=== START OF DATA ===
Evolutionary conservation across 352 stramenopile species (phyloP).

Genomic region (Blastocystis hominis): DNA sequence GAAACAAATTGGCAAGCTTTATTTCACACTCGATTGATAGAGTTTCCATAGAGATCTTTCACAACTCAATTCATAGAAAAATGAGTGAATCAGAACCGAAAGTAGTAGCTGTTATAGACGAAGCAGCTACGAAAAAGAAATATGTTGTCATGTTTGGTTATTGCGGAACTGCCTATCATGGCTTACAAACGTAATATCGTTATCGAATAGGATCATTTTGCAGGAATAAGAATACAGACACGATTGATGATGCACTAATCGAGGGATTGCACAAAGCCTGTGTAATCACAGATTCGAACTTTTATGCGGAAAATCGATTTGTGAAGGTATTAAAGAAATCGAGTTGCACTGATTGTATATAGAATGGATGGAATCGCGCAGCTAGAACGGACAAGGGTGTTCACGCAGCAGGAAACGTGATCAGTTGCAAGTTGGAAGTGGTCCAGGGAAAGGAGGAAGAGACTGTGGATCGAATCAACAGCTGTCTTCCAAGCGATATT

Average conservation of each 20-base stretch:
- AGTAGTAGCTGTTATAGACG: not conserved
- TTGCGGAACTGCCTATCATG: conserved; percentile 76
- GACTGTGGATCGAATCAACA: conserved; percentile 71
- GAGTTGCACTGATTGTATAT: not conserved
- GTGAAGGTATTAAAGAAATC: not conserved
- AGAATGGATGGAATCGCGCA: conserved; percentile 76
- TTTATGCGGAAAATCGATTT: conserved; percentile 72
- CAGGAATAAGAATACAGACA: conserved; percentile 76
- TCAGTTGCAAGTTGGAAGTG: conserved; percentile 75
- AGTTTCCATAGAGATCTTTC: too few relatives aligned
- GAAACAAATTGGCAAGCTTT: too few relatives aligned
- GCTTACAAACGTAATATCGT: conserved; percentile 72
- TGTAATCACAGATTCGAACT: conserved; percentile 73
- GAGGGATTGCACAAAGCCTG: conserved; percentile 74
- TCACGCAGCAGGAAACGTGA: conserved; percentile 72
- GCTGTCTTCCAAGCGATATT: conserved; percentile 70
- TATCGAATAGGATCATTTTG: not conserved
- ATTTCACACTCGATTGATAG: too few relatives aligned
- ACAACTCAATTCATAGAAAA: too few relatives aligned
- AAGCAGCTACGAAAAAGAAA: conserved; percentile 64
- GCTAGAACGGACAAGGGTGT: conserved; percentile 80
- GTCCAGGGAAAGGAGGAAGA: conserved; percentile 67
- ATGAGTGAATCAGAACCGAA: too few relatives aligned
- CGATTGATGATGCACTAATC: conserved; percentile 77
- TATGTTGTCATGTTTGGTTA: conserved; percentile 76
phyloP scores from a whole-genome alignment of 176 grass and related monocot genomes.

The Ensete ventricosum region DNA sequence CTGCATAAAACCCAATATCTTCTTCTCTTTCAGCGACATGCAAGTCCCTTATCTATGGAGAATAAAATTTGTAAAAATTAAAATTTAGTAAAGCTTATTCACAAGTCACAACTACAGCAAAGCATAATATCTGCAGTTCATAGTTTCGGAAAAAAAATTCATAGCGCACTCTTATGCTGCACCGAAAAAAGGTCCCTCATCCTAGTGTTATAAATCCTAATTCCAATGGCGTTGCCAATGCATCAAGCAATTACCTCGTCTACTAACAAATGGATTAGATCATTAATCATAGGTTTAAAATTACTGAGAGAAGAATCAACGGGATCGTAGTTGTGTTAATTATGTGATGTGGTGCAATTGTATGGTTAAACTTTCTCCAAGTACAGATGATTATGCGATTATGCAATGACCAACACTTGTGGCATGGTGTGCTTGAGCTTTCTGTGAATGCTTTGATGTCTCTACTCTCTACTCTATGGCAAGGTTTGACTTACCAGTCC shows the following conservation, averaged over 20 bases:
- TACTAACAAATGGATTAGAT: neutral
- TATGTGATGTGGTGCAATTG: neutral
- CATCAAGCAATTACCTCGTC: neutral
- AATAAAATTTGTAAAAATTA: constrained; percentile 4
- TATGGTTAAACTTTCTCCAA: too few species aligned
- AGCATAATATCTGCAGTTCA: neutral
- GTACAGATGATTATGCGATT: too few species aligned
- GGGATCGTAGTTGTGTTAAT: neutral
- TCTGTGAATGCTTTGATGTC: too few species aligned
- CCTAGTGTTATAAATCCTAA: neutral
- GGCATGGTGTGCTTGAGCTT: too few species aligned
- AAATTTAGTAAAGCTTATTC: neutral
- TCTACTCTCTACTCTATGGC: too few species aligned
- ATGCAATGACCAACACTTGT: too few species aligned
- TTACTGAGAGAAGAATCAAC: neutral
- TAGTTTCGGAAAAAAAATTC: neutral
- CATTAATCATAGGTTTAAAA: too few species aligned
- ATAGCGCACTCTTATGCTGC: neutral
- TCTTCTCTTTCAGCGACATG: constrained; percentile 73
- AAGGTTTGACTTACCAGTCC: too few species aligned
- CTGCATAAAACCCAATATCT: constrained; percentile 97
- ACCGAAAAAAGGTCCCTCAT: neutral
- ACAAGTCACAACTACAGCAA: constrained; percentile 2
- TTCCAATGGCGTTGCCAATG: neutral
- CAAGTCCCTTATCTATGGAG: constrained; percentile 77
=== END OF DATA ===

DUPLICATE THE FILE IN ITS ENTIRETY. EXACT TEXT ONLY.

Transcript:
Evolutionary conservation across 352 stramenopile species (phyloP).

Genomic region (Blastocystis hominis): DNA sequence GAAACAAATTGGCAAGCTTTATTTCACACTCGATTGATAGAGTTTCCATAGAGATCTTTCACAACTCAATTCATAGAAAAATGAGTGAATCAGAACCGAAAGTAGTAGCTGTTATAGACGAAGCAGCTACGAAAAAGAAATATGTTGTCATGTTTGGTTATTGCGGAACTGCCTATCATGGCTTACAAACGTAATATCGTTATCGAATAGGATCATTTTGCAGGAATAAGAATACAGACACGATTGATGATGCACTAATCGAGGGATTGCACAAAGCCTGTGTAATCACAGATTCGAACTTTTATGCGGAAAATCGATTTGTGAAGGTATTAAAGAAATCGAGTTGCACTGATTGTATATAGAATGGATGGAATCGCGCAGCTAGAACGGACAAGGGTGTTCACGCAGCAGGAAACGTGATCAGTTGCAAGTTGGAAGTGGTCCAGGGAAAGGAGGAAGAGACTGTGGATCGAATCAACAGCTGTCTTCCAAGCGATATT

Average conservation of each 20-base stretch:
- AGTAGTAGCTGTTATAGACG: not conserved
- TTGCGGAACTGCCTATCATG: conserved; percentile 76
- GACTGTGGATCGAATCAACA: conserved; percentile 71
- GAGTTGCACTGATTGTATAT: not conserved
- GTGAAGGTATTAAAGAAATC: not conserved
- AGAATGGATGGAATCGCGCA: conserved; percentile 76
- TTTATGCGGAAAATCGATTT: conserved; percentile 72
- CAGGAATAAGAATACAGACA: conserved; percentile 76
- TCAGTTGCAAGTTGGAAGTG: conserved; percentile 75
- AGTTTCCATAGAGATCTTTC: too few relatives aligned
- GAAACAAATTGGCAAGCTTT: too few relatives aligned
- GCTTACAAACGTAATATCGT: conserved; percentile 72
- TGTAATCACAGATTCGAACT: conserved; percentile 73
- GAGGGATTGCACAAAGCCTG: conserved; percentile 74
- TCACGCAGCAGGAAACGTGA: conserved; percentile 72
- GCTGTCTTCCAAGCGATATT: conserved; percentile 70
- TATCGAATAGGATCATTTTG: not conserved
- ATTTCACACTCGATTGATAG: too few relatives aligned
- ACAACTCAATTCATAGAAAA: too few relatives aligned
- AAGCAGCTACGAAAAAGAAA: conserved; percentile 64
- GCTAGAACGGACAAGGGTGT: conserved; percentile 80
- GTCCAGGGAAAGGAGGAAGA: conserved; percentile 67
- ATGAGTGAATCAGAACCGAA: too few relatives aligned
- CGATTGATGATGCACTAATC: conserved; percentile 77
- TATGTTGTCATGTTTGGTTA: conserved; percentile 76
phyloP scores from a whole-genome alignment of 176 grass and related monocot genomes.

The Ensete ventricosum region DNA sequence CTGCATAAAACCCAATATCTTCTTCTCTTTCAGCGACATGCAAGTCCCTTATCTATGGAGAATAAAATTTGTAAAAATTAAAATTTAGTAAAGCTTATTCACAAGTCACAACTACAGCAAAGCATAATATCTGCAGTTCATAGTTTCGGAAAAAAAATTCATAGCGCACTCTTATGCTGCACCGAAAAAAGGTCCCTCATCCTAGTGTTATAAATCCTAATTCCAATGGCGTTGCCAATGCATCAAGCAATTACCTCGTCTACTAACAAATGGATTAGATCATTAATCATAGGTTTAAAATTACTGAGAGAAGAATCAACGGGATCGTAGTTGTGTTAATTATGTGATGTGGTGCAATTGTATGGTTAAACTTTCTCCAAGTACAGATGATTATGCGATTATGCAATGACCAACACTTGTGGCATGGTGTGCTTGAGCTTTCTGTGAATGCTTTGATGTCTCTACTCTCTACTCTATGGCAAGGTTTGACTTACCAGTCC shows the following conservation, averaged over 20 bases:
- TACTAACAAATGGATTAGAT: neutral
- TATGTGATGTGGTGCAATTG: neutral
- CATCAAGCAATTACCTCGTC: neutral
- AATAAAATTTGTAAAAATTA: constrained; percentile 4
- TATGGTTAAACTTTCTCCAA: too few species aligned
- AGCATAATATCTGCAGTTCA: neutral
- GTACAGATGATTATGCGATT: too few species aligned
- GGGATCGTAGTTGTGTTAAT: neutral
- TCTGTGAATGCTTTGATGTC: too few species aligned
- CCTAGTGTTATAAATCCTAA: neutral
- GGCATGGTGTGCTTGAGCTT: too few species aligned
- AAATTTAGTAAAGCTTATTC: neutral
- TCTACTCTCTACTCTATGGC: too few species aligned
- ATGCAATGACCAACACTTGT: too few species aligned
- TTACTGAGAGAAGAATCAAC: neutral
- TAGTTTCGGAAAAAAAATTC: neutral
- CATTAATCATAGGTTTAAAA: too few species aligned
- ATAGCGCACTCTTATGCTGC: neutral
- TCTTCTCTTTCAGCGACATG: constrained; percentile 73
- AAGGTTTGACTTACCAGTCC: too few species aligned
- CTGCATAAAACCCAATATCT: constrained; percentile 97
- ACCGAAAAAAGGTCCCTCAT: neutral
- ACAAGTCACAACTACAGCAA: constrained; percentile 2
- TTCCAATGGCGTTGCCAATG: neutral
- CAAGTCCCTTATCTATGGAG: constrained; percentile 77